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Serengeti IVSustaining biodiversity in a coupled human-natural system$
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Anthony R. E. Sinclair, Kristine L. Metzger, Simon A. R. Mduma, and John M. Fryxell

Print publication date: 2015

Print ISBN-13: 9780226195834

Published to Chicago Scholarship Online: September 2015

DOI: 10.7208/chicago/9780226196336.001.0001

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PRINTED FROM CHICAGO SCHOLARSHIP ONLINE (www.chicago.universitypressscholarship.com). (c) Copyright University of Chicago Press, 2021. All Rights Reserved. An individual user may print out a PDF of a single chapter of a monograph in CHSO for personal use.date: 18 September 2021

The Plight of the People

The Plight of the People

Understanding the Social-Ecological Context of People Living on the Western Edge of Serengeti National Park

(p.451) Sixteen The Plight of the People
Serengeti IV

Eli J. Knapp

Dennis Rentsch

Jennifer Schmitt

Linda M. Knapp

University of Chicago Press

Living next to large protected areas like the Greater Serengeti Ecosystem is fraught with a complex milieu of interactions that may be both harmful, beneficial, or both. Moreover, interactions can be quick and direct, like losing a maize crop overnight to an elephant, or slow and indirect, like opportunity time that is lost in guarding one’s crops for several years. If the goal of conservation is to decrease human-wildlife conflict and increase biodiversity, there presently is no one-size-fits-all solution for doing this. Although park-related employment has been offered here as workable initiative, it currently has many unanswered questions that need to be researched further. For one, there are simply too many people in western Serengeti and employment opportunities are too few. Secondly, any employment that is not year-round may allow employees to continue on in illegal hunting or grazing activities. Thirdly, advertising employment opportunities may lure households into the area which may increase local population size and exacerbate the issue. And fourthly, poachers are the greatest threat to the system but they lack the necessary amount of secondly education to procure employment opportunities. In lieu of these obstacles, park-related employment opportunities must be done carefully and strategically—if at all.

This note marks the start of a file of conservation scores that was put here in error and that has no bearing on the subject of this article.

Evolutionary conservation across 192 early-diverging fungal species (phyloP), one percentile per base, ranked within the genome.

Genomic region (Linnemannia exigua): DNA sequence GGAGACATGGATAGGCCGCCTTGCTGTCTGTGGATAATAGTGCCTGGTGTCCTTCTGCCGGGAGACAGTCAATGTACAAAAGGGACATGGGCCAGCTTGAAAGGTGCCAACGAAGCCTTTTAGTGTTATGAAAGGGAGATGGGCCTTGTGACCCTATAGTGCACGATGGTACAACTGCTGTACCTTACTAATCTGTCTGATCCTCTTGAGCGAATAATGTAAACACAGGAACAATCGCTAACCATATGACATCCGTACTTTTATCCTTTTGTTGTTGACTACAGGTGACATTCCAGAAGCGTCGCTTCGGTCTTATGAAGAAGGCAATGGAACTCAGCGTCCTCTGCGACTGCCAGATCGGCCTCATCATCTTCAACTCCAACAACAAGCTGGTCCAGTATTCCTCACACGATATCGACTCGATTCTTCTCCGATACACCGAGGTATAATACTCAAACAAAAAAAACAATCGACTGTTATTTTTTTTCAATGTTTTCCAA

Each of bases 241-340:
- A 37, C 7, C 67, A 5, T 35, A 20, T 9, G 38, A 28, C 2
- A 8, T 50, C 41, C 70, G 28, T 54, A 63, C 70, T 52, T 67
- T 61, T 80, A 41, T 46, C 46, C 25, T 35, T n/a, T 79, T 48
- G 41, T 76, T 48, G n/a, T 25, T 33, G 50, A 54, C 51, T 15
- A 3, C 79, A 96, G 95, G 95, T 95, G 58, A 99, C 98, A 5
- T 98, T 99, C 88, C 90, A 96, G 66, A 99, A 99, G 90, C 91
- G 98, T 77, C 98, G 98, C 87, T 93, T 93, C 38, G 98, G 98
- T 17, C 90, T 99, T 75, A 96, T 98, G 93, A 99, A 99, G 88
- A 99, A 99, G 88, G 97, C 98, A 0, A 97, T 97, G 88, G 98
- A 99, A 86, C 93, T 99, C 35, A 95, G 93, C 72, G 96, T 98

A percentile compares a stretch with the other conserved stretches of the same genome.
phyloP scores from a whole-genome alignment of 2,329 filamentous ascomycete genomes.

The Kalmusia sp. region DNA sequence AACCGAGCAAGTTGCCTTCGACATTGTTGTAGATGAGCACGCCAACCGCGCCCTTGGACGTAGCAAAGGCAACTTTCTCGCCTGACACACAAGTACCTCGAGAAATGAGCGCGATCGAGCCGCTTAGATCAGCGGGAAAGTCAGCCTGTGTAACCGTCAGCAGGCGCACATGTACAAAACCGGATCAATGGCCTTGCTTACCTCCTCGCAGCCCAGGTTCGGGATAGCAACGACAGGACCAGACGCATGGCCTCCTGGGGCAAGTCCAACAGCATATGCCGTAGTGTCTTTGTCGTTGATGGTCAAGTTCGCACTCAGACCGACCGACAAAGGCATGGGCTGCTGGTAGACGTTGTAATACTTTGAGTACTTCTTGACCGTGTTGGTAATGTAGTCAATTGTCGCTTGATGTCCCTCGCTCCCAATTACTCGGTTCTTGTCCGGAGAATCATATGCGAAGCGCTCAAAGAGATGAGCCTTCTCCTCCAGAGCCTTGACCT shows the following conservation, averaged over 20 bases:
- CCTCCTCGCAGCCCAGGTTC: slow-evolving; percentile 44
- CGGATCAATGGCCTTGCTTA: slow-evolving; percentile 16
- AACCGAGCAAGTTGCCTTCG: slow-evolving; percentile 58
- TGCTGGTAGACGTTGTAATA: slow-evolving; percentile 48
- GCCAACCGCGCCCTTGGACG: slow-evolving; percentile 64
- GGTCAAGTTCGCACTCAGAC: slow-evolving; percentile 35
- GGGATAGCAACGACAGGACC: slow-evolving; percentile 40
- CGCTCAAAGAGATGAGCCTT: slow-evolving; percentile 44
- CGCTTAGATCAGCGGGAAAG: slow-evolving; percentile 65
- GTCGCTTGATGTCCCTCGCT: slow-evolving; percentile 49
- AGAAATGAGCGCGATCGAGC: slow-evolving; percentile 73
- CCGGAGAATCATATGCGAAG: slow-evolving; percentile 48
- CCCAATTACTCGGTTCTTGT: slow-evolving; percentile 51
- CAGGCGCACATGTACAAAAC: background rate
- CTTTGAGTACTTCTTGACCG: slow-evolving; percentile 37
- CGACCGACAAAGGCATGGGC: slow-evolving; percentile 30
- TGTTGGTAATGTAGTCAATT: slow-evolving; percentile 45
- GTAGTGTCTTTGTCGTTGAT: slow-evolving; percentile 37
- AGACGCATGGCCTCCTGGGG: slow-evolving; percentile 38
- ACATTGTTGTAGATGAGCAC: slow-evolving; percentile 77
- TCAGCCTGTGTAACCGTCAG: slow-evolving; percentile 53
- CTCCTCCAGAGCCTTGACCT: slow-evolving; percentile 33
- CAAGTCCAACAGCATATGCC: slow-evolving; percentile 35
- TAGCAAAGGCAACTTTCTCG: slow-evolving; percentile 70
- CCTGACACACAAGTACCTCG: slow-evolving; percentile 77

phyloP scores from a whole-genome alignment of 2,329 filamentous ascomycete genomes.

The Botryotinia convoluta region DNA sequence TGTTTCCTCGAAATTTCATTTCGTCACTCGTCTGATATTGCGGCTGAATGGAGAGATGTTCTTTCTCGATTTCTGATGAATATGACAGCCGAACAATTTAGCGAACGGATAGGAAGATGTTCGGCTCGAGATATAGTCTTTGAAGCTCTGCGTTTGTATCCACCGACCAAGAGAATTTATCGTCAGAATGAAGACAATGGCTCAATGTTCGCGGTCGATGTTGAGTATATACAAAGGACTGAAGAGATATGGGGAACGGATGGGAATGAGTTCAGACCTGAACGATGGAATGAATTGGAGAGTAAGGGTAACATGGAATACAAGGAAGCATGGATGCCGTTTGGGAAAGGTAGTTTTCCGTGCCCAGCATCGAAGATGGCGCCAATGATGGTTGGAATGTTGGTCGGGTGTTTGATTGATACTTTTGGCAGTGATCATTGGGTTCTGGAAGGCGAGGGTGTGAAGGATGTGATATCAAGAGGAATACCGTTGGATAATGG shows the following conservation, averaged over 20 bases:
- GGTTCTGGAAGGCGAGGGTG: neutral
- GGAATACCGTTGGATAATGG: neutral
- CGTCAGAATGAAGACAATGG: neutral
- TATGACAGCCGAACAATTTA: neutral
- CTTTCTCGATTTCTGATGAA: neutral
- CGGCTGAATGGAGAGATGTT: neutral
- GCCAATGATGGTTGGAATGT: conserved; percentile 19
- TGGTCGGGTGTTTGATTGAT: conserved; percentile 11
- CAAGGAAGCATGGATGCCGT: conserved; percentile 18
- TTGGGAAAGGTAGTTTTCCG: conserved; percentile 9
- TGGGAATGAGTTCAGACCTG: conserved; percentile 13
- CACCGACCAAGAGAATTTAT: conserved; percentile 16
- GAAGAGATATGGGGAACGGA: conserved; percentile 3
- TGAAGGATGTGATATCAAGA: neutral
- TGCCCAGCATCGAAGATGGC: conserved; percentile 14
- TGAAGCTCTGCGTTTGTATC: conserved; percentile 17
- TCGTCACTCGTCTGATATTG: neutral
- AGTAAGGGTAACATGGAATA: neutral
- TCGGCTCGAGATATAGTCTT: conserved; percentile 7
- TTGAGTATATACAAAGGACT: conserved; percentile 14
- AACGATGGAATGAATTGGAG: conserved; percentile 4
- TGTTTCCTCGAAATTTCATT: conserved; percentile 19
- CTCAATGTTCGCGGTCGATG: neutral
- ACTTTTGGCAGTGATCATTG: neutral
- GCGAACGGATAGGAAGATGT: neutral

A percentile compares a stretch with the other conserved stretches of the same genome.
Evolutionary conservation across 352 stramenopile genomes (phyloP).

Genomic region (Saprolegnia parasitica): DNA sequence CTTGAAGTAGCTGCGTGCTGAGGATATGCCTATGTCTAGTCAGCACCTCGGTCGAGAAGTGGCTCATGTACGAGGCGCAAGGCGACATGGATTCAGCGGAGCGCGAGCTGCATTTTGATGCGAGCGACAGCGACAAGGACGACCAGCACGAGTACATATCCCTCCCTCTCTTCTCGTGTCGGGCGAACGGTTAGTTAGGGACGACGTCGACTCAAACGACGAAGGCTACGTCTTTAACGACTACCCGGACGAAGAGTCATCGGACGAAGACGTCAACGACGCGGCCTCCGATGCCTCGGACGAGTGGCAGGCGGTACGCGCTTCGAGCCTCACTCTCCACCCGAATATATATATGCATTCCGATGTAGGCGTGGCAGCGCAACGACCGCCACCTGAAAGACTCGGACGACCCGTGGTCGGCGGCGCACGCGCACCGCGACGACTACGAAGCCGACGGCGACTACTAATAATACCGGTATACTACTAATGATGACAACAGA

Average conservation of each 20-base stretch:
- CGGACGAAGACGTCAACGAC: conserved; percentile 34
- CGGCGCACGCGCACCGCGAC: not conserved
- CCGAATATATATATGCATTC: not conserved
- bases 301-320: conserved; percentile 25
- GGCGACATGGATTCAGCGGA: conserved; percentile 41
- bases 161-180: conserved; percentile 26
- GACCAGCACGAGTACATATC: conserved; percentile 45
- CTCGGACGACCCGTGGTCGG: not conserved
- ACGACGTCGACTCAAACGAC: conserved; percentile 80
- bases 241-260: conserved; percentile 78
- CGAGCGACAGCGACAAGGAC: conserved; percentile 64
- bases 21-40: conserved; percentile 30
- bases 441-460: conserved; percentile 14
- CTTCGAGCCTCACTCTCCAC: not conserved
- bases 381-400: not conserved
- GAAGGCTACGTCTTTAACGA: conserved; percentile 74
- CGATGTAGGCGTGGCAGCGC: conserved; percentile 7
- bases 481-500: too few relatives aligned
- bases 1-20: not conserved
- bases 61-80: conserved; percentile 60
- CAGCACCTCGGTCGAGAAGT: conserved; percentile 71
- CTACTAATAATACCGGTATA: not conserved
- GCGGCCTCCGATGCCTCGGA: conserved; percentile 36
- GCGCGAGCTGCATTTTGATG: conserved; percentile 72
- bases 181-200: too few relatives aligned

Keywords:   Maasai, Kenya, GSE, Tanzania, conservation

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